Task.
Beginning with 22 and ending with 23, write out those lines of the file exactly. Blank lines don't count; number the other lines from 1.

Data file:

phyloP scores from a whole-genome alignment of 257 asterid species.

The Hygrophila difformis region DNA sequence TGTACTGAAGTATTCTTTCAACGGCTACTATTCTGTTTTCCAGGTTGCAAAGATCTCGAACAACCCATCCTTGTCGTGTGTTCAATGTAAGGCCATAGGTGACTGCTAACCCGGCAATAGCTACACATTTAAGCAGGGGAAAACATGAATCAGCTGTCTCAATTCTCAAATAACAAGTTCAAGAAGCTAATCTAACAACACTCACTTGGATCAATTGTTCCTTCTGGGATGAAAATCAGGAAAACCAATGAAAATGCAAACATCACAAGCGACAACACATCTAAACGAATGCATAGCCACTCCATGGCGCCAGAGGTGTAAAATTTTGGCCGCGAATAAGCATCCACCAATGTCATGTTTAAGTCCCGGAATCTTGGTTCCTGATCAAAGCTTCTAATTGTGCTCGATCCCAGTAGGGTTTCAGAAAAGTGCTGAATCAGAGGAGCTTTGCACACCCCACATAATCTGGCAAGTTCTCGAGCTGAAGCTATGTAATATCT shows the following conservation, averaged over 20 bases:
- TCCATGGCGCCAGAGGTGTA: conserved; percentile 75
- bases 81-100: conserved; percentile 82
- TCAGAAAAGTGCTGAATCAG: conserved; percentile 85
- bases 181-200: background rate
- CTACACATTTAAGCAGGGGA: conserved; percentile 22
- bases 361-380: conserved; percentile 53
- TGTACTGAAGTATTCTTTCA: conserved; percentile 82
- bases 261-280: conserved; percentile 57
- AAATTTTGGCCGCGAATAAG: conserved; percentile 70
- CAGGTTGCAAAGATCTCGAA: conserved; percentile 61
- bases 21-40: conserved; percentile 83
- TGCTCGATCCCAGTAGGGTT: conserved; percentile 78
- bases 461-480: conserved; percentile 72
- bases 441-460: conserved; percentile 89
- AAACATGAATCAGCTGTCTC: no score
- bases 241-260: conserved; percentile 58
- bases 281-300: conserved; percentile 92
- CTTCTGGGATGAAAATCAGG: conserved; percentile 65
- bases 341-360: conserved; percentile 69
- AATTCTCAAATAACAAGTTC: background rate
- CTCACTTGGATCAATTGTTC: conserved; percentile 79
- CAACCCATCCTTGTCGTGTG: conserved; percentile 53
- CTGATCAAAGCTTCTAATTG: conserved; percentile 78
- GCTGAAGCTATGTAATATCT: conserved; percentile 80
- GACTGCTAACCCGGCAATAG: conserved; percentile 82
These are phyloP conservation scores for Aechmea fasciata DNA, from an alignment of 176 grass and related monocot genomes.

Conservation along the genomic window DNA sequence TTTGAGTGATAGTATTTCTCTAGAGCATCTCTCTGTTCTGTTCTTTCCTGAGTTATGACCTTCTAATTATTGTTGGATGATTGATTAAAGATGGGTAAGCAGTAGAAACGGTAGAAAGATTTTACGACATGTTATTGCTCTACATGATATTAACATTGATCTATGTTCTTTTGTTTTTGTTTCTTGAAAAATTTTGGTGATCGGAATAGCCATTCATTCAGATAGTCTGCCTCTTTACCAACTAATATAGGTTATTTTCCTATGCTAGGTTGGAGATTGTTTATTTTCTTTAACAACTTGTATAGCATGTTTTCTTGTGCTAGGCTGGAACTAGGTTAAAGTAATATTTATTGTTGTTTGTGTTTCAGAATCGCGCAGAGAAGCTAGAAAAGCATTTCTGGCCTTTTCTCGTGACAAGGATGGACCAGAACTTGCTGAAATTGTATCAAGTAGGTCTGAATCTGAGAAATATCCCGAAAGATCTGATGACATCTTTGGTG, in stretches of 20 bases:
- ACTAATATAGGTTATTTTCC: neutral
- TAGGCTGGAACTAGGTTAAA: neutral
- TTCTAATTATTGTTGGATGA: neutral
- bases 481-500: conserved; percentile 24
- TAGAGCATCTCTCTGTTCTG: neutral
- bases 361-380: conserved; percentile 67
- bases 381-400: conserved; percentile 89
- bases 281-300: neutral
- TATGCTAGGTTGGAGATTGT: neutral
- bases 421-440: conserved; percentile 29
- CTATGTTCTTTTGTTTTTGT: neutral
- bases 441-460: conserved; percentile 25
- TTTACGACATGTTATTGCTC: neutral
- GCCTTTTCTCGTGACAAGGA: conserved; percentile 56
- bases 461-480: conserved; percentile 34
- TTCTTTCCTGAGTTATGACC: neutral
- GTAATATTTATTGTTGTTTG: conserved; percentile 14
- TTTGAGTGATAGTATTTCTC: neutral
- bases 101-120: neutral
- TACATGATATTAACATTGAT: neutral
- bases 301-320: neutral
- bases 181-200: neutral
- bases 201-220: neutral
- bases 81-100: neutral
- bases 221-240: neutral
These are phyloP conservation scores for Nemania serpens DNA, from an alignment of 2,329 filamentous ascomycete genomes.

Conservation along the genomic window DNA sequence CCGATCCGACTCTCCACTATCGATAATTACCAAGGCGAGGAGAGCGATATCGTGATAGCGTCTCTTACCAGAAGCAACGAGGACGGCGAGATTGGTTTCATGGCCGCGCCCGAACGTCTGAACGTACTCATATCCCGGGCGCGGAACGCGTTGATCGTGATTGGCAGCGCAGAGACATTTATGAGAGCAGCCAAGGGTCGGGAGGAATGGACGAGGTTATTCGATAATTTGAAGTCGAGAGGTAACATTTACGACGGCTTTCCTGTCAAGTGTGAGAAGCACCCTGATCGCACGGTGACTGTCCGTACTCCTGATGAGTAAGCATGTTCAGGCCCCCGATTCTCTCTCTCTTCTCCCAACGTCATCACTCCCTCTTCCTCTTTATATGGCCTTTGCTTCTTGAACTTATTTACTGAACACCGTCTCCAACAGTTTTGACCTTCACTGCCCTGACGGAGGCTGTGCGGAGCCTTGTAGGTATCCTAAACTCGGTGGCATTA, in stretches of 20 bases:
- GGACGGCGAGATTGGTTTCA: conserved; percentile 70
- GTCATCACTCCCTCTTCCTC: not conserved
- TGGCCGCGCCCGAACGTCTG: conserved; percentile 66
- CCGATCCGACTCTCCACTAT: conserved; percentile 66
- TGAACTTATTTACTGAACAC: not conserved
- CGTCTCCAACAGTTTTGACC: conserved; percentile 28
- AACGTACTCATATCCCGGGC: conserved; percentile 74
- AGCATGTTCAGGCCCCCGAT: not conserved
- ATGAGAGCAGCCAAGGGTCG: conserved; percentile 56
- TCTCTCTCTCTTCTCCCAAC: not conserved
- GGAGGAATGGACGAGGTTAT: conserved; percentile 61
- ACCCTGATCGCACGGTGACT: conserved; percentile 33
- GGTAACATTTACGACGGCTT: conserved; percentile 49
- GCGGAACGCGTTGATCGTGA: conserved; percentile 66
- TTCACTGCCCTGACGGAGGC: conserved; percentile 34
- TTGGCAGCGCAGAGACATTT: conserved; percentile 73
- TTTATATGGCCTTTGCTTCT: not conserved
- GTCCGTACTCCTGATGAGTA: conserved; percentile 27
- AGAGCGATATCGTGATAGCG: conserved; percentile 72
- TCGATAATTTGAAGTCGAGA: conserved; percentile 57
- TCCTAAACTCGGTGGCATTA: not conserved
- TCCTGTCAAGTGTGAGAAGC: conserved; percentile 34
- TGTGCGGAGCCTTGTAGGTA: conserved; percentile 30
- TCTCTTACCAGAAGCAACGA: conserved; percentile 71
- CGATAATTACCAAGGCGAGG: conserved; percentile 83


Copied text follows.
- AATTCTCAAATAACAAGTTC: background rate
- CTCACTTGGATCAATTGTTC: conserved; percentile 79